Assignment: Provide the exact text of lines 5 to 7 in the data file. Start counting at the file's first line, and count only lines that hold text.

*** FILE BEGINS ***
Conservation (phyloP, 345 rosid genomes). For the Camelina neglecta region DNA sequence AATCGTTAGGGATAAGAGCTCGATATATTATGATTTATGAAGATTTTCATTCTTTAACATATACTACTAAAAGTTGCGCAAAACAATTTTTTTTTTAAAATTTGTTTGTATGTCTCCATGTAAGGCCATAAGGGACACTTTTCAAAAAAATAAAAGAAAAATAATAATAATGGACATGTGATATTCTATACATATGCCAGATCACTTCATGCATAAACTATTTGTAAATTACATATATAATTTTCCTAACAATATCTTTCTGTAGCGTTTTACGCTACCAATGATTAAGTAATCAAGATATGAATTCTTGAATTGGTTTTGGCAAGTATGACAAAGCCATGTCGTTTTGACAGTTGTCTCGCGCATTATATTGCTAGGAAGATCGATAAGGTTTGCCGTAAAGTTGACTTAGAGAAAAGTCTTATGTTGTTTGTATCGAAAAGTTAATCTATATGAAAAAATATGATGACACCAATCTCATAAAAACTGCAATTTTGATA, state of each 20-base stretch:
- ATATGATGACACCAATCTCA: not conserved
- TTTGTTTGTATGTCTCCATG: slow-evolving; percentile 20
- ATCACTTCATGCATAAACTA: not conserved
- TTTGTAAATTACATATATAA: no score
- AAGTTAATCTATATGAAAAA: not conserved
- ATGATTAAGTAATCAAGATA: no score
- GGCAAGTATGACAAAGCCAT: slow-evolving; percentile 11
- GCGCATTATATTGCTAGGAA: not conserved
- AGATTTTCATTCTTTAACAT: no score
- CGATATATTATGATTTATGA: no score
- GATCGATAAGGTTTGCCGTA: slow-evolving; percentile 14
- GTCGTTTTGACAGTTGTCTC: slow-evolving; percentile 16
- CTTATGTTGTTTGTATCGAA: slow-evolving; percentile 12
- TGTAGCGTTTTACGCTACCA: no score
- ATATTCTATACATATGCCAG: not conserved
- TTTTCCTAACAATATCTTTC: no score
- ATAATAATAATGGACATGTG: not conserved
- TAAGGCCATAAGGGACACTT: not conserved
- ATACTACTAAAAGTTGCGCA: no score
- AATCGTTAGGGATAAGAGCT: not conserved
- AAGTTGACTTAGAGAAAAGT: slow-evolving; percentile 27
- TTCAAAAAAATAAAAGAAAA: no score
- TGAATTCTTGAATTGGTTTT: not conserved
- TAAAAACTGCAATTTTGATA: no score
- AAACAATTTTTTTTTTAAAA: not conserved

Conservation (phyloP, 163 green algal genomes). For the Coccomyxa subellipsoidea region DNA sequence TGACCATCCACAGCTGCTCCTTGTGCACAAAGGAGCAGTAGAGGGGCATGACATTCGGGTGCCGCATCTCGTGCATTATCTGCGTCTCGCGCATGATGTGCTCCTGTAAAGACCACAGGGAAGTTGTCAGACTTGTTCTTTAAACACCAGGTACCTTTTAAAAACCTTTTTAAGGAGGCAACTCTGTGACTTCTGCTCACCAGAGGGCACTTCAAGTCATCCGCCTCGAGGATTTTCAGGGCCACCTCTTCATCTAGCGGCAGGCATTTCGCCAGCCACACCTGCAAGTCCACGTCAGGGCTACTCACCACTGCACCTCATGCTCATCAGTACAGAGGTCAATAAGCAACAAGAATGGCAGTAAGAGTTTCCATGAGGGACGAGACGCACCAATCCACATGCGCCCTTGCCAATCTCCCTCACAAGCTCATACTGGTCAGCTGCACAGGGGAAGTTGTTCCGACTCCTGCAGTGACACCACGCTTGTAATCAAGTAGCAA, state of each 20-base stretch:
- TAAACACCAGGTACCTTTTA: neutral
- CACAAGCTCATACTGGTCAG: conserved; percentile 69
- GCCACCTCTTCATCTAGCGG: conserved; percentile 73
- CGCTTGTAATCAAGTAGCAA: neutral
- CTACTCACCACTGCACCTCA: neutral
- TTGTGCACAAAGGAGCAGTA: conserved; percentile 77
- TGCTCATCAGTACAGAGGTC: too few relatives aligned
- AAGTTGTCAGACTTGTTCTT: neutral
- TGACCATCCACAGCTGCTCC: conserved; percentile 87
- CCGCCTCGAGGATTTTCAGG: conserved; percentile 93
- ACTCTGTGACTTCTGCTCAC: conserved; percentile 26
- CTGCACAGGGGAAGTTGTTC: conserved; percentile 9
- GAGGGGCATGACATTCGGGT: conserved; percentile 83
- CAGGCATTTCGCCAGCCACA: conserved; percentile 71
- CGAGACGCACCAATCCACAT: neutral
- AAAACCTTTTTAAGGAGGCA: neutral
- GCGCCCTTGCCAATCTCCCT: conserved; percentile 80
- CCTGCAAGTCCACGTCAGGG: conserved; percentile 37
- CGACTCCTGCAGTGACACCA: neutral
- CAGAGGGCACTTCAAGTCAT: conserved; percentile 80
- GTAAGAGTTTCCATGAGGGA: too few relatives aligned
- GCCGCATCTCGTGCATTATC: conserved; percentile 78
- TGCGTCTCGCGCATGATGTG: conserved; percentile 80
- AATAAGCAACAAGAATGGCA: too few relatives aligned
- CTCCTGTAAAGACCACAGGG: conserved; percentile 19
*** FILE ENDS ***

- TTTGTAAATTACATATATAA: no score
- AAGTTAATCTATATGAAAAA: not conserved
- ATGATTAAGTAATCAAGATA: no score